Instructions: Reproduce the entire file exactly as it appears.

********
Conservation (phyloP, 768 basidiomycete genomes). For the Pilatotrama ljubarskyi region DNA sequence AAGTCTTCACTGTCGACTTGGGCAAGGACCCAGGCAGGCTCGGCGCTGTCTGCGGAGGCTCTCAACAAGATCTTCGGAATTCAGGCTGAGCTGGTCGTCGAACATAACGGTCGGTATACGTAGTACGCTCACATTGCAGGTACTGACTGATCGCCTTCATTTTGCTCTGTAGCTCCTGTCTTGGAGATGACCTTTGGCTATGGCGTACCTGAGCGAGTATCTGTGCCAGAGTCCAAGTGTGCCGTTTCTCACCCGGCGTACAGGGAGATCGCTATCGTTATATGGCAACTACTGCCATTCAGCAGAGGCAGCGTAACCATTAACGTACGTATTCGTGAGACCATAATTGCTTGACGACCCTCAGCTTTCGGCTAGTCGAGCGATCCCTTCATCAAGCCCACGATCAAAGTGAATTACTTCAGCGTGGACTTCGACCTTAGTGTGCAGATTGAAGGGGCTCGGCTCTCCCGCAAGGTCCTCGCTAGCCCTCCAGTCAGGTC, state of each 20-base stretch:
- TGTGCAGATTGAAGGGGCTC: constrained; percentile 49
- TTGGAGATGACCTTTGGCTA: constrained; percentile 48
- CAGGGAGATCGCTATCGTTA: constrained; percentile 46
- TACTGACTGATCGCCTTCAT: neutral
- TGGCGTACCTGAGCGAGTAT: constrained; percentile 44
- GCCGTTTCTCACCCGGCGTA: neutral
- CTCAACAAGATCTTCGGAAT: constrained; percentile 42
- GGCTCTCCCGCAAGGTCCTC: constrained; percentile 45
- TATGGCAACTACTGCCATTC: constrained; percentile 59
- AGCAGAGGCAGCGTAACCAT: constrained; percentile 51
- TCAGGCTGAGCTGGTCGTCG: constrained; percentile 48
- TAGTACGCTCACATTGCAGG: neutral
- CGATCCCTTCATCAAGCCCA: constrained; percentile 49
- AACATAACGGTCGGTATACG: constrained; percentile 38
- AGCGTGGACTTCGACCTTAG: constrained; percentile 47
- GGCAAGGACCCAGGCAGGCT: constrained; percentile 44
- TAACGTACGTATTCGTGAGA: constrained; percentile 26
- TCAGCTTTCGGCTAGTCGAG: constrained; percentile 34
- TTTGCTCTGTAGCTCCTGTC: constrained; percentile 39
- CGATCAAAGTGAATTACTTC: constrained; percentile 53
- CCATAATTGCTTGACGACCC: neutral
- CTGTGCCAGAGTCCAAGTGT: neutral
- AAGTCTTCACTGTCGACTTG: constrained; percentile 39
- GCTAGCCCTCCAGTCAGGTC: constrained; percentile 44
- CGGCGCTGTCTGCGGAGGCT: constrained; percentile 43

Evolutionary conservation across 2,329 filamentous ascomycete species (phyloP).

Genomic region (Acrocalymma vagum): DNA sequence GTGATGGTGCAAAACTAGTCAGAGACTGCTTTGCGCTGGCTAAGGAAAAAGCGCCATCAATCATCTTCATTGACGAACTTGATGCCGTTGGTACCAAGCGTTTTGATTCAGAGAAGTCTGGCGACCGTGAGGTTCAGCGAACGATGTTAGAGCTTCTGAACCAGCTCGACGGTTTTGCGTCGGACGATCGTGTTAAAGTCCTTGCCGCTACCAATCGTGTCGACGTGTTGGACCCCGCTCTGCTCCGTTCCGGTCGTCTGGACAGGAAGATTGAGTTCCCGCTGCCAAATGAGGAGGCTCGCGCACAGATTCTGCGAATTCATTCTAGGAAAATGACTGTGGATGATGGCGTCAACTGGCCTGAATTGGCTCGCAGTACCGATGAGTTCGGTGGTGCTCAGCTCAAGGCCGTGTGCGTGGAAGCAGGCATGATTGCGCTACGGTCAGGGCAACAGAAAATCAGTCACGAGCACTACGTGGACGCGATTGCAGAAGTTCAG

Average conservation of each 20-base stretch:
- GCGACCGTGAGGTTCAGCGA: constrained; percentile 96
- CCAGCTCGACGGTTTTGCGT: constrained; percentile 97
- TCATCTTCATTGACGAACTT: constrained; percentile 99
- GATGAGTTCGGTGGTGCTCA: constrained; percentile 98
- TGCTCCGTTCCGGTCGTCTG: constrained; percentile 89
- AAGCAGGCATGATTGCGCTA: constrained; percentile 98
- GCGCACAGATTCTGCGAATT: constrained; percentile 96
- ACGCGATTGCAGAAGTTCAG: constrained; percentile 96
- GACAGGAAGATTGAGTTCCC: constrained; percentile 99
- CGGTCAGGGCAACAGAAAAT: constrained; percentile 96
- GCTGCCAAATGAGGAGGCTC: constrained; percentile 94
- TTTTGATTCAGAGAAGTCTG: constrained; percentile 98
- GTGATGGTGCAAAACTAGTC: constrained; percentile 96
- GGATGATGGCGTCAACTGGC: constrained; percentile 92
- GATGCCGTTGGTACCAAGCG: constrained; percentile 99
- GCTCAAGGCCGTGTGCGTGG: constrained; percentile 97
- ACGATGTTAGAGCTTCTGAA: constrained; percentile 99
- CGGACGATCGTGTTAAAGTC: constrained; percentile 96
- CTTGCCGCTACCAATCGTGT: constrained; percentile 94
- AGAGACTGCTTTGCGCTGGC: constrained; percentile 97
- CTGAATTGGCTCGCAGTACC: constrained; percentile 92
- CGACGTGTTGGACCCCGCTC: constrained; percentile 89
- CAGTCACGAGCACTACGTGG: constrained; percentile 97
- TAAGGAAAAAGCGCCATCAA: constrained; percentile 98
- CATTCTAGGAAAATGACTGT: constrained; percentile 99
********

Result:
Conservation (phyloP, 768 basidiomycete genomes). For the Pilatotrama ljubarskyi region DNA sequence AAGTCTTCACTGTCGACTTGGGCAAGGACCCAGGCAGGCTCGGCGCTGTCTGCGGAGGCTCTCAACAAGATCTTCGGAATTCAGGCTGAGCTGGTCGTCGAACATAACGGTCGGTATACGTAGTACGCTCACATTGCAGGTACTGACTGATCGCCTTCATTTTGCTCTGTAGCTCCTGTCTTGGAGATGACCTTTGGCTATGGCGTACCTGAGCGAGTATCTGTGCCAGAGTCCAAGTGTGCCGTTTCTCACCCGGCGTACAGGGAGATCGCTATCGTTATATGGCAACTACTGCCATTCAGCAGAGGCAGCGTAACCATTAACGTACGTATTCGTGAGACCATAATTGCTTGACGACCCTCAGCTTTCGGCTAGTCGAGCGATCCCTTCATCAAGCCCACGATCAAAGTGAATTACTTCAGCGTGGACTTCGACCTTAGTGTGCAGATTGAAGGGGCTCGGCTCTCCCGCAAGGTCCTCGCTAGCCCTCCAGTCAGGTC, state of each 20-base stretch:
- TGTGCAGATTGAAGGGGCTC: constrained; percentile 49
- TTGGAGATGACCTTTGGCTA: constrained; percentile 48
- CAGGGAGATCGCTATCGTTA: constrained; percentile 46
- TACTGACTGATCGCCTTCAT: neutral
- TGGCGTACCTGAGCGAGTAT: constrained; percentile 44
- GCCGTTTCTCACCCGGCGTA: neutral
- CTCAACAAGATCTTCGGAAT: constrained; percentile 42
- GGCTCTCCCGCAAGGTCCTC: constrained; percentile 45
- TATGGCAACTACTGCCATTC: constrained; percentile 59
- AGCAGAGGCAGCGTAACCAT: constrained; percentile 51
- TCAGGCTGAGCTGGTCGTCG: constrained; percentile 48
- TAGTACGCTCACATTGCAGG: neutral
- CGATCCCTTCATCAAGCCCA: constrained; percentile 49
- AACATAACGGTCGGTATACG: constrained; percentile 38
- AGCGTGGACTTCGACCTTAG: constrained; percentile 47
- GGCAAGGACCCAGGCAGGCT: constrained; percentile 44
- TAACGTACGTATTCGTGAGA: constrained; percentile 26
- TCAGCTTTCGGCTAGTCGAG: constrained; percentile 34
- TTTGCTCTGTAGCTCCTGTC: constrained; percentile 39
- CGATCAAAGTGAATTACTTC: constrained; percentile 53
- CCATAATTGCTTGACGACCC: neutral
- CTGTGCCAGAGTCCAAGTGT: neutral
- AAGTCTTCACTGTCGACTTG: constrained; percentile 39
- GCTAGCCCTCCAGTCAGGTC: constrained; percentile 44
- CGGCGCTGTCTGCGGAGGCT: constrained; percentile 43

Evolutionary conservation across 2,329 filamentous ascomycete species (phyloP).

Genomic region (Acrocalymma vagum): DNA sequence GTGATGGTGCAAAACTAGTCAGAGACTGCTTTGCGCTGGCTAAGGAAAAAGCGCCATCAATCATCTTCATTGACGAACTTGATGCCGTTGGTACCAAGCGTTTTGATTCAGAGAAGTCTGGCGACCGTGAGGTTCAGCGAACGATGTTAGAGCTTCTGAACCAGCTCGACGGTTTTGCGTCGGACGATCGTGTTAAAGTCCTTGCCGCTACCAATCGTGTCGACGTGTTGGACCCCGCTCTGCTCCGTTCCGGTCGTCTGGACAGGAAGATTGAGTTCCCGCTGCCAAATGAGGAGGCTCGCGCACAGATTCTGCGAATTCATTCTAGGAAAATGACTGTGGATGATGGCGTCAACTGGCCTGAATTGGCTCGCAGTACCGATGAGTTCGGTGGTGCTCAGCTCAAGGCCGTGTGCGTGGAAGCAGGCATGATTGCGCTACGGTCAGGGCAACAGAAAATCAGTCACGAGCACTACGTGGACGCGATTGCAGAAGTTCAG

Average conservation of each 20-base stretch:
- GCGACCGTGAGGTTCAGCGA: constrained; percentile 96
- CCAGCTCGACGGTTTTGCGT: constrained; percentile 97
- TCATCTTCATTGACGAACTT: constrained; percentile 99
- GATGAGTTCGGTGGTGCTCA: constrained; percentile 98
- TGCTCCGTTCCGGTCGTCTG: constrained; percentile 89
- AAGCAGGCATGATTGCGCTA: constrained; percentile 98
- GCGCACAGATTCTGCGAATT: constrained; percentile 96
- ACGCGATTGCAGAAGTTCAG: constrained; percentile 96
- GACAGGAAGATTGAGTTCCC: constrained; percentile 99
- CGGTCAGGGCAACAGAAAAT: constrained; percentile 96
- GCTGCCAAATGAGGAGGCTC: constrained; percentile 94
- TTTTGATTCAGAGAAGTCTG: constrained; percentile 98
- GTGATGGTGCAAAACTAGTC: constrained; percentile 96
- GGATGATGGCGTCAACTGGC: constrained; percentile 92
- GATGCCGTTGGTACCAAGCG: constrained; percentile 99
- GCTCAAGGCCGTGTGCGTGG: constrained; percentile 97
- ACGATGTTAGAGCTTCTGAA: constrained; percentile 99
- CGGACGATCGTGTTAAAGTC: constrained; percentile 96
- CTTGCCGCTACCAATCGTGT: constrained; percentile 94
- AGAGACTGCTTTGCGCTGGC: constrained; percentile 97
- CTGAATTGGCTCGCAGTACC: constrained; percentile 92
- CGACGTGTTGGACCCCGCTC: constrained; percentile 89
- CAGTCACGAGCACTACGTGG: constrained; percentile 97
- TAAGGAAAAAGCGCCATCAA: constrained; percentile 98
- CATTCTAGGAAAATGACTGT: constrained; percentile 99